Author: Melina Marchetta
Genre: Young Adult, Contemporary, Romance, Mystery
Release Date: August 26, 2008
Abandoned by her mother on Jellicoe Road when she was eleven, Taylor Markham, now seventeen, is finally being confronted with her past. But as the reluctant leader of her boarding school dorm, there isn’t a lot of time for introspection. And while Hannah, the closest adult Taylor has to family, has disappeared, Jonah Griggs is back in town, moody stares and all.
In this absorbing story by Melina Marchetta, nothing is as it seems and every clue leads to more questions as Taylor tries to work out the connection between her mother dumping her, Hannah finding her then and her sudden departure now, a mysterious stranger who once whispered something in her ear, a boy in her dreams, five kids who lived on Jellicoe Road eighteen years ago, and the maddening and magnetic Jonah Griggs, who knows her better than she thinks he does. If Taylor can put together the pieces of her past, she might just be able to change her future.
First Sentence: My father took one hundred and thirty-two minutes to die.
When I first started book blogging, one of the first books I’ve heard mentioned all over the place was Jellicoe Road. Even after reading Jellicoe Road‘s summary, I had absolutely no idea why it was so loved; I just knew that I had to read it and see what the fuss was about. It took me six long years to finally read it, but I get what the fuss is about. Jellicoe Road is a book that’ll stay with you for a very long time, and I don’t say this lightly. No wonder it won the Printz Award.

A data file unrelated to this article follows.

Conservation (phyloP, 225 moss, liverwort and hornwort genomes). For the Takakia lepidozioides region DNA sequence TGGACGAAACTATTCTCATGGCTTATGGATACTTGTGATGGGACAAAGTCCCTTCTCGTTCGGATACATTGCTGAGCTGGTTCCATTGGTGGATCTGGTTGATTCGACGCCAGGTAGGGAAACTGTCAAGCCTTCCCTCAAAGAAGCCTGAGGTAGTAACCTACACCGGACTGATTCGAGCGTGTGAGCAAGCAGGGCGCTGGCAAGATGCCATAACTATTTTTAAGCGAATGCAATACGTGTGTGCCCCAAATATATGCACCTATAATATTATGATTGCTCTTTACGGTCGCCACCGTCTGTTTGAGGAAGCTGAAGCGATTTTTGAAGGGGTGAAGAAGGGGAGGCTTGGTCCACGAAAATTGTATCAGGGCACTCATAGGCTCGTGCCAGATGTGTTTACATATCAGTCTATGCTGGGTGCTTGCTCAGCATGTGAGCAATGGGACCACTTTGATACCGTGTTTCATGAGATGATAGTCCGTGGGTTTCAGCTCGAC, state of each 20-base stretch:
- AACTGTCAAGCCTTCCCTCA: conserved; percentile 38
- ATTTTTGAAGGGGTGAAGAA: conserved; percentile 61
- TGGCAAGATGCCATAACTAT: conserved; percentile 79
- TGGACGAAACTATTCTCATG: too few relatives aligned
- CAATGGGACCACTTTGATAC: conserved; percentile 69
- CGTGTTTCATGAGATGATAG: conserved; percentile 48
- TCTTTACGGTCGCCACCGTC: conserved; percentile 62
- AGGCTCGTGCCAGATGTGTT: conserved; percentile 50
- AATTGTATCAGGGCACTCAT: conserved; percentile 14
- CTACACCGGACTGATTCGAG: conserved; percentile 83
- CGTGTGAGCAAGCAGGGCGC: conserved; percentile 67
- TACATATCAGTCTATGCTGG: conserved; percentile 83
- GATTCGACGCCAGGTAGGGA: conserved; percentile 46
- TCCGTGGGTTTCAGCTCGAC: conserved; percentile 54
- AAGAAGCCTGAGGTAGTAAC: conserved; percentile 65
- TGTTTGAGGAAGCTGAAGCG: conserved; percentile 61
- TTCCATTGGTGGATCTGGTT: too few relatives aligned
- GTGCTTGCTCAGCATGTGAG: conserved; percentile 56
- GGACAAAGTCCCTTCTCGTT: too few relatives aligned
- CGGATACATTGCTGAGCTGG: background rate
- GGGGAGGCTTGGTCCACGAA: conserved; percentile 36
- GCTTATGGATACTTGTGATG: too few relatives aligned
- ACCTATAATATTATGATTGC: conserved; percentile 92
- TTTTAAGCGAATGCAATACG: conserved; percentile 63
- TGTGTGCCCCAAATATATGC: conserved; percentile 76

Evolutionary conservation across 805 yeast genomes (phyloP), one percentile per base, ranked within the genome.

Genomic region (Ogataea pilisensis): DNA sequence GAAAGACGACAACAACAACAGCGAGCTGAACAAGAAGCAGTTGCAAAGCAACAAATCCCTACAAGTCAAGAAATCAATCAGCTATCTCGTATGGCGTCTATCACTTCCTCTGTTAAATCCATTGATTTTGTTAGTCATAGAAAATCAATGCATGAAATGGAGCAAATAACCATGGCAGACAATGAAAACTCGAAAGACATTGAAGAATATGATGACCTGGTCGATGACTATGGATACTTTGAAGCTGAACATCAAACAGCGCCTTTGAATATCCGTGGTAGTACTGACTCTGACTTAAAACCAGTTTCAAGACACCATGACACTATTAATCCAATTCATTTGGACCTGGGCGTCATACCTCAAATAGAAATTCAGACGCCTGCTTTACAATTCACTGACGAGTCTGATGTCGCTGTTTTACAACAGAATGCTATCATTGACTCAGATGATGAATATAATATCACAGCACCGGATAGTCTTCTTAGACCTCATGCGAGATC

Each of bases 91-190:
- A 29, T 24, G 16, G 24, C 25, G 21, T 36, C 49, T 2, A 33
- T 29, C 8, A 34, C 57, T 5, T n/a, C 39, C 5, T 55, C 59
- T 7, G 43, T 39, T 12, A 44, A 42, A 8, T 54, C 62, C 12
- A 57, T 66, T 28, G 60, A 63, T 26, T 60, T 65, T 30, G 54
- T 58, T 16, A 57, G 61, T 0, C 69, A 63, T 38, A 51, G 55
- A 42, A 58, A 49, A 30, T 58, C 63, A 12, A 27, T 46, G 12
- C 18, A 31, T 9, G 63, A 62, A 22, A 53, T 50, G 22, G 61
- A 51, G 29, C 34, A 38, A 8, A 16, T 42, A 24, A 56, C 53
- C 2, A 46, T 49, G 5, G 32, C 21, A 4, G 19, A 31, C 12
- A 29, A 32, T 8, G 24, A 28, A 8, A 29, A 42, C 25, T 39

When you see your parents zipped up in black body bags on the Jellicoe Road like they’re some kind of garbage, don’t you know?
Wonder dies. (2)
I’ve seen so many people complaining about the first half of the book, saying that it was confusing and that’s the hardest part you have to get through to get to the good part. However, I didn’t find the first half of the book confusing at all. Sure, I had to reread two to three pages once or twice to understand what, exactly, was going on, but I was able to grasp things quite easily and take it as it is without thinking too much. When the explanations slowly came pouring in, it all clicked, but I certainly didn’t find the first half ultimately confusing or a turnoff.
As soon as the first round of explanations came pouring in, I easily predicted the rest of the book and everything just came together. However, predicting what was what, who was who, etc. etc. didn’t make Jellicoe Road boring or extremely predictable for me; I just wanted to continue reading on, eager to find out more.
I want to give every single character in Jellicoe Road a hug. They are all extremely precious, from Taylor trying desperately to put a brave front on even though all she wants to do is to crawl up tight into a ball and cry to sweet, dear Narnie who had to go through so much. I want to tell Jonah Griggs that I adore him and his support for Taylor and shake Fitz because WHAT ARE YOU DOING BOY.
I begin walking out of the room and they’re on my tail. “I want cow,” I tell them.
Even though I gave Jellicoe Road a rating of 3.5 stars – originally three stars but bumped it up half a star – I’m still thinking about the book. To be honest, as I was writing my review for Jellicoe Road and was searching up the summary for the book, I got goosebumps just reading it. Jellicoe Road is a book that’ll leave an impact on you, something that I never thought would happen to me because most books I’ve read rarely do that. If I’m still thinking about Jellicoe Road when this review gets published, I’ll have to bump my rating up to a solid four stars.